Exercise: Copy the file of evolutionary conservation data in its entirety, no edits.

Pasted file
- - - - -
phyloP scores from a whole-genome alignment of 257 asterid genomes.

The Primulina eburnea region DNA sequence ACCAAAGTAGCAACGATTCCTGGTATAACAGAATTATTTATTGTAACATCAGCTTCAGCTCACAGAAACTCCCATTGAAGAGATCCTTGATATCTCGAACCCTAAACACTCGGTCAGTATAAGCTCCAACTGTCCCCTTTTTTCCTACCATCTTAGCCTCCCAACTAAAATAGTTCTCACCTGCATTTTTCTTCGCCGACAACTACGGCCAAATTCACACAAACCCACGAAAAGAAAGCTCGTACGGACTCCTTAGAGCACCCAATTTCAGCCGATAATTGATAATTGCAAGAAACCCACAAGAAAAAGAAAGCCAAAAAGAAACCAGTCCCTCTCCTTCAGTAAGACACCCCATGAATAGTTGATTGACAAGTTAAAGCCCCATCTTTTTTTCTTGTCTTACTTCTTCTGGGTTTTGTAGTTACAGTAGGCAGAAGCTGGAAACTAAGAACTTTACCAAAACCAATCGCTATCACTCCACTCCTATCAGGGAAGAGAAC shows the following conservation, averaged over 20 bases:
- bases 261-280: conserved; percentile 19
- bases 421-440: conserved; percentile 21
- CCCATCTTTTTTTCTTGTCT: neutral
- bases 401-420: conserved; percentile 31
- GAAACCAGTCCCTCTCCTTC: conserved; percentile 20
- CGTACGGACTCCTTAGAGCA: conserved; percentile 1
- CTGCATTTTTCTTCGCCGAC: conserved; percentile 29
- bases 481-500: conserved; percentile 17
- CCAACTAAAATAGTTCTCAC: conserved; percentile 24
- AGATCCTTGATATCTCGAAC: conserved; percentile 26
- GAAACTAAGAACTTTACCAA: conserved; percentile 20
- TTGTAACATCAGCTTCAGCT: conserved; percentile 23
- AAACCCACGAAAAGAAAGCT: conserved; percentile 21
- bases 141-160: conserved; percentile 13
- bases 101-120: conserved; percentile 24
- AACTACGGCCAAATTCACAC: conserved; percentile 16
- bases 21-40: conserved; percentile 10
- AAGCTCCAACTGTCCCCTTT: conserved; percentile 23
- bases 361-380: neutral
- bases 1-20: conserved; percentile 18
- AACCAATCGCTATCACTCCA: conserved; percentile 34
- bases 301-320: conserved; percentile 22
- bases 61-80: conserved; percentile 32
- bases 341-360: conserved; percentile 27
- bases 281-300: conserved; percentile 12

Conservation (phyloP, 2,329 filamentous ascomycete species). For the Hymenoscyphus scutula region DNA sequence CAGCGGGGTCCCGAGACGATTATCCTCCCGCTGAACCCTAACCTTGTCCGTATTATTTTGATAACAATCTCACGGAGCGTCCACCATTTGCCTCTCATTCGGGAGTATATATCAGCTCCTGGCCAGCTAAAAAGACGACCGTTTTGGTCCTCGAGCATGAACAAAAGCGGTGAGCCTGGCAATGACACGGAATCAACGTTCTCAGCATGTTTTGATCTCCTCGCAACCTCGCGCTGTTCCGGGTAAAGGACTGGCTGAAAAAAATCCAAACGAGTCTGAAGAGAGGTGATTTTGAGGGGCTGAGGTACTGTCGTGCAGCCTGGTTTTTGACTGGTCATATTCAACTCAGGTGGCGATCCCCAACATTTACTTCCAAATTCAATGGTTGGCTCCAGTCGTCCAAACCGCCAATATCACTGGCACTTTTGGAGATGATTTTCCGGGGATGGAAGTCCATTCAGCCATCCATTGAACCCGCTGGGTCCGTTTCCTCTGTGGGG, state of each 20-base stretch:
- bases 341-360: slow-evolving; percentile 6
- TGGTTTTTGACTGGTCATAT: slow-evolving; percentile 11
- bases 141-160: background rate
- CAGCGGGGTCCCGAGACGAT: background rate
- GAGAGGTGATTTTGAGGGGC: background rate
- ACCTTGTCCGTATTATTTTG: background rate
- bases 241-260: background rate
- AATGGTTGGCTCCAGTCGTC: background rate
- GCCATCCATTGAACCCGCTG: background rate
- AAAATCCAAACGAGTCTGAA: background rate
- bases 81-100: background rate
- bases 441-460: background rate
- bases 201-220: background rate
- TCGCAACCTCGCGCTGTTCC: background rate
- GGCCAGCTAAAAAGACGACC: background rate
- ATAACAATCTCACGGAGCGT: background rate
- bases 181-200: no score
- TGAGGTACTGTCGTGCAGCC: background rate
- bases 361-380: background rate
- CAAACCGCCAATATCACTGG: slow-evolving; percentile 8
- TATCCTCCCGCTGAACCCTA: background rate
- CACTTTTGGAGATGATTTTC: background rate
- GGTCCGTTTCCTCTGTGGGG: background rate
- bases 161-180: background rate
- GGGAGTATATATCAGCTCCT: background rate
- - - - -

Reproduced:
phyloP scores from a whole-genome alignment of 257 asterid genomes.

The Primulina eburnea region DNA sequence ACCAAAGTAGCAACGATTCCTGGTATAACAGAATTATTTATTGTAACATCAGCTTCAGCTCACAGAAACTCCCATTGAAGAGATCCTTGATATCTCGAACCCTAAACACTCGGTCAGTATAAGCTCCAACTGTCCCCTTTTTTCCTACCATCTTAGCCTCCCAACTAAAATAGTTCTCACCTGCATTTTTCTTCGCCGACAACTACGGCCAAATTCACACAAACCCACGAAAAGAAAGCTCGTACGGACTCCTTAGAGCACCCAATTTCAGCCGATAATTGATAATTGCAAGAAACCCACAAGAAAAAGAAAGCCAAAAAGAAACCAGTCCCTCTCCTTCAGTAAGACACCCCATGAATAGTTGATTGACAAGTTAAAGCCCCATCTTTTTTTCTTGTCTTACTTCTTCTGGGTTTTGTAGTTACAGTAGGCAGAAGCTGGAAACTAAGAACTTTACCAAAACCAATCGCTATCACTCCACTCCTATCAGGGAAGAGAAC shows the following conservation, averaged over 20 bases:
- bases 261-280: conserved; percentile 19
- bases 421-440: conserved; percentile 21
- CCCATCTTTTTTTCTTGTCT: neutral
- bases 401-420: conserved; percentile 31
- GAAACCAGTCCCTCTCCTTC: conserved; percentile 20
- CGTACGGACTCCTTAGAGCA: conserved; percentile 1
- CTGCATTTTTCTTCGCCGAC: conserved; percentile 29
- bases 481-500: conserved; percentile 17
- CCAACTAAAATAGTTCTCAC: conserved; percentile 24
- AGATCCTTGATATCTCGAAC: conserved; percentile 26
- GAAACTAAGAACTTTACCAA: conserved; percentile 20
- TTGTAACATCAGCTTCAGCT: conserved; percentile 23
- AAACCCACGAAAAGAAAGCT: conserved; percentile 21
- bases 141-160: conserved; percentile 13
- bases 101-120: conserved; percentile 24
- AACTACGGCCAAATTCACAC: conserved; percentile 16
- bases 21-40: conserved; percentile 10
- AAGCTCCAACTGTCCCCTTT: conserved; percentile 23
- bases 361-380: neutral
- bases 1-20: conserved; percentile 18
- AACCAATCGCTATCACTCCA: conserved; percentile 34
- bases 301-320: conserved; percentile 22
- bases 61-80: conserved; percentile 32
- bases 341-360: conserved; percentile 27
- bases 281-300: conserved; percentile 12

Conservation (phyloP, 2,329 filamentous ascomycete species). For the Hymenoscyphus scutula region DNA sequence CAGCGGGGTCCCGAGACGATTATCCTCCCGCTGAACCCTAACCTTGTCCGTATTATTTTGATAACAATCTCACGGAGCGTCCACCATTTGCCTCTCATTCGGGAGTATATATCAGCTCCTGGCCAGCTAAAAAGACGACCGTTTTGGTCCTCGAGCATGAACAAAAGCGGTGAGCCTGGCAATGACACGGAATCAACGTTCTCAGCATGTTTTGATCTCCTCGCAACCTCGCGCTGTTCCGGGTAAAGGACTGGCTGAAAAAAATCCAAACGAGTCTGAAGAGAGGTGATTTTGAGGGGCTGAGGTACTGTCGTGCAGCCTGGTTTTTGACTGGTCATATTCAACTCAGGTGGCGATCCCCAACATTTACTTCCAAATTCAATGGTTGGCTCCAGTCGTCCAAACCGCCAATATCACTGGCACTTTTGGAGATGATTTTCCGGGGATGGAAGTCCATTCAGCCATCCATTGAACCCGCTGGGTCCGTTTCCTCTGTGGGG, state of each 20-base stretch:
- bases 341-360: slow-evolving; percentile 6
- TGGTTTTTGACTGGTCATAT: slow-evolving; percentile 11
- bases 141-160: background rate
- CAGCGGGGTCCCGAGACGAT: background rate
- GAGAGGTGATTTTGAGGGGC: background rate
- ACCTTGTCCGTATTATTTTG: background rate
- bases 241-260: background rate
- AATGGTTGGCTCCAGTCGTC: background rate
- GCCATCCATTGAACCCGCTG: background rate
- AAAATCCAAACGAGTCTGAA: background rate
- bases 81-100: background rate
- bases 441-460: background rate
- bases 201-220: background rate
- TCGCAACCTCGCGCTGTTCC: background rate
- GGCCAGCTAAAAAGACGACC: background rate
- ATAACAATCTCACGGAGCGT: background rate
- bases 181-200: no score
- TGAGGTACTGTCGTGCAGCC: background rate
- bases 361-380: background rate
- CAAACCGCCAATATCACTGG: slow-evolving; percentile 8
- TATCCTCCCGCTGAACCCTA: background rate
- CACTTTTGGAGATGATTTTC: background rate
- GGTCCGTTTCCTCTGTGGGG: background rate
- bases 161-180: background rate
- GGGAGTATATATCAGCTCCT: background rate